Napa Valley grapes present the aristocrats of American viticulture. While California produces 663 million gallons of wine yearly, only 4 per cent comes from the elite Napa grapes. In this wine wonderland, Cab has ruled since 1976 when Napa Valley Cabernet Sauvignon beat Bordeaux’s best at a landmark tasting in Paris.
Despite $1,500 per bottle, much of Napa Valley remains rural. Residents enter their blackberry jam at the annual county fair, and families own 95 per cent of Napa Valley wineries.
Most wineries are open to the public, either for drop-in visits or by appointment. Although some wineries offer free tastings (including Sutter Home and Mason Cellars), fees are $10 to $50 or more. Many wineries lower the fee if you buy wine. These are our picks.
The tasting takes place in caves dug in the 1885 by Chinese laborers using picks and shovels. Utilizing a wine thief, the guide draws barrel samples so visitors can the taste the same wine, such as a single-vineyard Cabernet, aged in different woods. Del Dotto Vineyards has employed more than 50-barrel types from cooperages in France, USA, Russia, Hungary, and Italy.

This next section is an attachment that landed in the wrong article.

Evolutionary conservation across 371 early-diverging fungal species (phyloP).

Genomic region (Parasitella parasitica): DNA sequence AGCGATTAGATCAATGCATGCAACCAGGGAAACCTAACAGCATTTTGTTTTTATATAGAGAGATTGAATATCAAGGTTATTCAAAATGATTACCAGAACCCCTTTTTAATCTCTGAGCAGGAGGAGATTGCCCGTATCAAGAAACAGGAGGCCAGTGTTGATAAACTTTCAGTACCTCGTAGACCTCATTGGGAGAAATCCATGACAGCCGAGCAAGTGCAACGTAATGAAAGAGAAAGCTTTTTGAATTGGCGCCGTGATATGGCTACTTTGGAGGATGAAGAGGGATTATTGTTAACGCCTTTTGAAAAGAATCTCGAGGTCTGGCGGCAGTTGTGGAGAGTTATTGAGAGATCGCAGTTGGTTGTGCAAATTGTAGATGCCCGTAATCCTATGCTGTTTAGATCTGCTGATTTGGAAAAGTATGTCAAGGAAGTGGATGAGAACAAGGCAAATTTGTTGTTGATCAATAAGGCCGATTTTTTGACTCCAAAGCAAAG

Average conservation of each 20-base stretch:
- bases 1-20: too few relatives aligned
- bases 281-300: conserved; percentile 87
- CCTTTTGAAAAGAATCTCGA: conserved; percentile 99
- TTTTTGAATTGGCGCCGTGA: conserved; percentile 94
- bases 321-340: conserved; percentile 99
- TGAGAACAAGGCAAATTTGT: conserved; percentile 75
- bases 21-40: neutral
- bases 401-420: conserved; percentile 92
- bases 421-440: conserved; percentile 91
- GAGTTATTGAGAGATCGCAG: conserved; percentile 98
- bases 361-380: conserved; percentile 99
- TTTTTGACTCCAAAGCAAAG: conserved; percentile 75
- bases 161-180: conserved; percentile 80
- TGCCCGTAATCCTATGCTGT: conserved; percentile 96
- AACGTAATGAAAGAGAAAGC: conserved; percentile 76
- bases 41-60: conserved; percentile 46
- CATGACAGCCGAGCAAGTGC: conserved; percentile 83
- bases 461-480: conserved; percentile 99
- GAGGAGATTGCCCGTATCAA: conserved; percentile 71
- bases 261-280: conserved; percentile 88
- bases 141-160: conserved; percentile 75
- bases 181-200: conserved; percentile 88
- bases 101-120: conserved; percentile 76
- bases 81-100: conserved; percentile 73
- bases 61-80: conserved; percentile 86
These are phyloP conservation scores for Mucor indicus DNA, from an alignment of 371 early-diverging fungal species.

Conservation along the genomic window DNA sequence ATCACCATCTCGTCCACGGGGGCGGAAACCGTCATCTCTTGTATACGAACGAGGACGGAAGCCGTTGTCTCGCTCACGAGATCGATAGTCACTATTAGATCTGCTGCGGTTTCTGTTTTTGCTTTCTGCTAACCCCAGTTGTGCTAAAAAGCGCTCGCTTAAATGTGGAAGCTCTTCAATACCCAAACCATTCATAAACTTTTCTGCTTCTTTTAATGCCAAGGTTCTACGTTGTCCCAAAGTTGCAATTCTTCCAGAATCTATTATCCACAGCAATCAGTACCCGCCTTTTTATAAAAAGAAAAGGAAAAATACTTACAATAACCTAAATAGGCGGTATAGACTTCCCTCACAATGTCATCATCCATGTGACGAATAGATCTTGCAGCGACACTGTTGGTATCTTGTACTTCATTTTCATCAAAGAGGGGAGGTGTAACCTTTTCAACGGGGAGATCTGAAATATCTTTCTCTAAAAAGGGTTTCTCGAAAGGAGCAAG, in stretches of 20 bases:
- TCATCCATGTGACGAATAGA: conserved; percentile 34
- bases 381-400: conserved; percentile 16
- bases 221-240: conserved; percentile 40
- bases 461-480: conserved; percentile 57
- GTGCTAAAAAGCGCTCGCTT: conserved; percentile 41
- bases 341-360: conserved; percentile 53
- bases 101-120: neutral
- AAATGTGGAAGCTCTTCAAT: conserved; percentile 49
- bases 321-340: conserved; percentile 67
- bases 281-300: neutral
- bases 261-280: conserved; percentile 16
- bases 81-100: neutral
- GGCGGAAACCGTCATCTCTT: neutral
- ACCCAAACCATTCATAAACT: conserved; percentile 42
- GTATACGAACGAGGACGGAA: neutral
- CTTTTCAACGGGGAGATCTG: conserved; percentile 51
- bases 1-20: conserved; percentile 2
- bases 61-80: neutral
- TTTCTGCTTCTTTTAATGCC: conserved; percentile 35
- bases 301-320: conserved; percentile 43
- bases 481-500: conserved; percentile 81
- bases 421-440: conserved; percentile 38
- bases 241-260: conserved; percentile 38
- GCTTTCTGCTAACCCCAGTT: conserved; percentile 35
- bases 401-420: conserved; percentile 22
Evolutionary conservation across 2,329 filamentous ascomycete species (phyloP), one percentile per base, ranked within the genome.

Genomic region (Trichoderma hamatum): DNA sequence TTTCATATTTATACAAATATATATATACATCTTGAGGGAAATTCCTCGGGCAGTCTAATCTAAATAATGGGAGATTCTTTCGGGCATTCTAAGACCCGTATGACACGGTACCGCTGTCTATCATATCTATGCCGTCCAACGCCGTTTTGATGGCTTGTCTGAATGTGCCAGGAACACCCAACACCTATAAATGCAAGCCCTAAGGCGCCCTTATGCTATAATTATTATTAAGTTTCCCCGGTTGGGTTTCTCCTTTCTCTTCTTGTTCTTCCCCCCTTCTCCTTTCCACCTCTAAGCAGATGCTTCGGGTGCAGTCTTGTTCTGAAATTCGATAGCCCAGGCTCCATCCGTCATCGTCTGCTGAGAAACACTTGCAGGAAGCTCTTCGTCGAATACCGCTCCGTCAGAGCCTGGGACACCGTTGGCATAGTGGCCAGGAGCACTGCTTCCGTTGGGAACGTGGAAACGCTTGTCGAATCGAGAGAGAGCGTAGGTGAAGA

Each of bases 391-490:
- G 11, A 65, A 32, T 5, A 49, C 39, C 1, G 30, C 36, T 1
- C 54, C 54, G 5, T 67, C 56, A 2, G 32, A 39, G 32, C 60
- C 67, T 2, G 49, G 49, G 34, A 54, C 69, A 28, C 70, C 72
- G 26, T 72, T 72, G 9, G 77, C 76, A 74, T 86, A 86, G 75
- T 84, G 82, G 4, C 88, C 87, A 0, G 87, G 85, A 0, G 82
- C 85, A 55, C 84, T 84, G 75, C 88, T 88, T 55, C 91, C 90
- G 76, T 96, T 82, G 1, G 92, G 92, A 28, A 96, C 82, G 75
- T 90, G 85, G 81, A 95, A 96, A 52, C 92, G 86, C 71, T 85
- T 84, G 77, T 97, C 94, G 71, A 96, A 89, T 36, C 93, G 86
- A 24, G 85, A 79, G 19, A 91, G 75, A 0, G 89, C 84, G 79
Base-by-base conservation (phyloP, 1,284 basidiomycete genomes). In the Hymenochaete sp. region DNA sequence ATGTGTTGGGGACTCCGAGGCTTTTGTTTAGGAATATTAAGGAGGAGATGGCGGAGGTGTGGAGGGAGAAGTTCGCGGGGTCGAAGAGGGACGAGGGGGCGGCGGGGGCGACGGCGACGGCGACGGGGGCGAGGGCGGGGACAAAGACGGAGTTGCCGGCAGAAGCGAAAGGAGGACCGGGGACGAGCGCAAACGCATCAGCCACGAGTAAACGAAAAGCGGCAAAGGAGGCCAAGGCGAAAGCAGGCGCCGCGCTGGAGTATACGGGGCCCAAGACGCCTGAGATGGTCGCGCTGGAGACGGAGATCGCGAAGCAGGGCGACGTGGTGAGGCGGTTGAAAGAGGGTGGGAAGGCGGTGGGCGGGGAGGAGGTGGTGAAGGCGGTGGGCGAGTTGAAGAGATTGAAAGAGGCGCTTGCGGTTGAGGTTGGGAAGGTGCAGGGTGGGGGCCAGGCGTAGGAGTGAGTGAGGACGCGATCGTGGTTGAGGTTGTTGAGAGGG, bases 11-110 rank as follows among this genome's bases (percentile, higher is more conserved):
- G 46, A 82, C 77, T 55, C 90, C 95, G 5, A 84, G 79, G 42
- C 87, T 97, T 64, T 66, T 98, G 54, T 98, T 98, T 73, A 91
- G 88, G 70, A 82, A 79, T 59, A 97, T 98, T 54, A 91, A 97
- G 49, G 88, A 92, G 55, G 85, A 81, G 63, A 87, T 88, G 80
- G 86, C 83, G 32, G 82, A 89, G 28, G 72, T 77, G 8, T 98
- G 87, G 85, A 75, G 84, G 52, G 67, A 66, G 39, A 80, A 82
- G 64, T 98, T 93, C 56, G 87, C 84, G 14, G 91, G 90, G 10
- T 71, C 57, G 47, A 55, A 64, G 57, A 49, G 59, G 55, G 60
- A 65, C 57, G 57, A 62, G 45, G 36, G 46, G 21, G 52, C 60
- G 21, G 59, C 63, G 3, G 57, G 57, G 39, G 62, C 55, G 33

Napa attracts as much attention for its architecture as its Cab Sav. Notable edifices range from a turreted medieval castle (Castello di Amorosa) to Moorish stronghold (Groth) to the re-imagined Persian palace.
With its façade and 18-foot columns, the design resembles Persepolis, the one-time capital of Persia (now Iran) dating to 522 BC. The architecture reflects the heritage of owner Darioush Khaledi, born in Iran’s Shiraz region, which is also said to be birthplace of the famous Syrah/Shiraz grape.